With its extraordinarily rich and inventive decorations, the Stammheim Missal is one of the most lavish examples of Romanesque twelfth-century art. The manuscript was produced in the 1170s in Saint Michaels' Abbey in Hildesheim, northern Germany.
Currently preserved in the Getty Museum in Los Angeles, the Stammheim Missal contains songs and prayers for use during Mass. The volume was created in honor of the monastery's founder, Bishop Bernward, and served to promote his canonization.
The manuscript features dozens of elaborately decorated initial letters as well as a number of miniatures, which are strikingly sophisticated in terms of symmetry, color, and shape.
The brilliant colors of a theological masterpiece
The Stammheim Missal is profusely illuminated with miniatures of rare complexity — some of its gorgeous decorations draw upon existing traditions of older service books, while others introduce new theological subjects.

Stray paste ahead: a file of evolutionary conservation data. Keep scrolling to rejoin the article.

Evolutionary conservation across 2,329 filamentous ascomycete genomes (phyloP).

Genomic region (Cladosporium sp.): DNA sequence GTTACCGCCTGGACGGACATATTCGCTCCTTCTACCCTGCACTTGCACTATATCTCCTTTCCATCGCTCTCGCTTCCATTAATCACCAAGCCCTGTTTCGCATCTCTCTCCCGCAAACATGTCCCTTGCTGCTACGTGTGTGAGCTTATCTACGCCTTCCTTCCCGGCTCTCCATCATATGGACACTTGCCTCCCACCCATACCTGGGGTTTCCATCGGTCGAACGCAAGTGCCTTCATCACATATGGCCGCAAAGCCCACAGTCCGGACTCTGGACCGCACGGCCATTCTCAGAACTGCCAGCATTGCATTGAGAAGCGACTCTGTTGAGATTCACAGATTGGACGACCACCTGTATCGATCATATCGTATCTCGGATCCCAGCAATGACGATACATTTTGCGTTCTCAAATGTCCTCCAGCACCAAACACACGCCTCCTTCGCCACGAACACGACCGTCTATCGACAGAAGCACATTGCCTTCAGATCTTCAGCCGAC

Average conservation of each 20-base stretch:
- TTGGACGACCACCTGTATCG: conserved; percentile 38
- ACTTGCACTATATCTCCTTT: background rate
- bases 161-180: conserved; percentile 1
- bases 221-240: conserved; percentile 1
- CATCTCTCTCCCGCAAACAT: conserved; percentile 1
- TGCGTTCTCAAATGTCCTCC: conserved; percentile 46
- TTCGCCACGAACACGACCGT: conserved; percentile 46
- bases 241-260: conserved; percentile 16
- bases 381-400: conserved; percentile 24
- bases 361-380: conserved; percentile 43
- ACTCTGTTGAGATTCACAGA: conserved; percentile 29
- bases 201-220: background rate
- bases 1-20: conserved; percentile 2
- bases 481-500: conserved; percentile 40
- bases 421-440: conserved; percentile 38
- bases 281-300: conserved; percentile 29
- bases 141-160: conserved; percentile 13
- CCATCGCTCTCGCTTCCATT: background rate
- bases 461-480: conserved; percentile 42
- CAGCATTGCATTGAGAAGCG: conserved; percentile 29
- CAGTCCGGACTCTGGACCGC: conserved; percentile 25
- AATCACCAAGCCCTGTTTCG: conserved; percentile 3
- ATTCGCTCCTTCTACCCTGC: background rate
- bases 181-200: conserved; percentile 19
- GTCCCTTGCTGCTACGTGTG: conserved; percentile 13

Most of the miniatures feature golden frames, which probably represent the spirit emanating from Christ. The colors are strikingly brilliant, the gold still sparkles, and most of the silver remains untarnished. Fol. 58r features the largest inhabited initial, letter B, in which various figures are shown reading and producing wine surrounded by a tendril decoration.
The manuscript was probably crafted by five artists — four scribes and one illuminator — whose identity remains unknown.
Together with its sister manuscript, the Ratmann-Sacramentary, the Stammheim Missal is an early testimony to the worship of Bishop Bernward, founder of Saint Michael's Abbey. However, the Stammheim Missal's program of illumination is more ambitious in scope and theological complexity.
Some historical background
From the 12th century until 1803, the monks of St. Michael abbey kept this precious book safe. When the monastery was closed during a wave of secularization at the beginning of the 19th century, the last prince-bishop of Hildesheim Franz Egon Freiherr von Fürstenberg took the Stammheim Missal into his care. Until the 20th century, the Missal remained in his family and was purchased by the Getty Museum in 1997.
The Missal survives in its entirety except for the binding. A Carolingian ivory diptych that had been used as binding was removed in 1904 and kept in the Berlin State Museums, where it went lost during the Second World War bombings. Today the binding is composed of wooden boards covered with alum-tawed pigskin.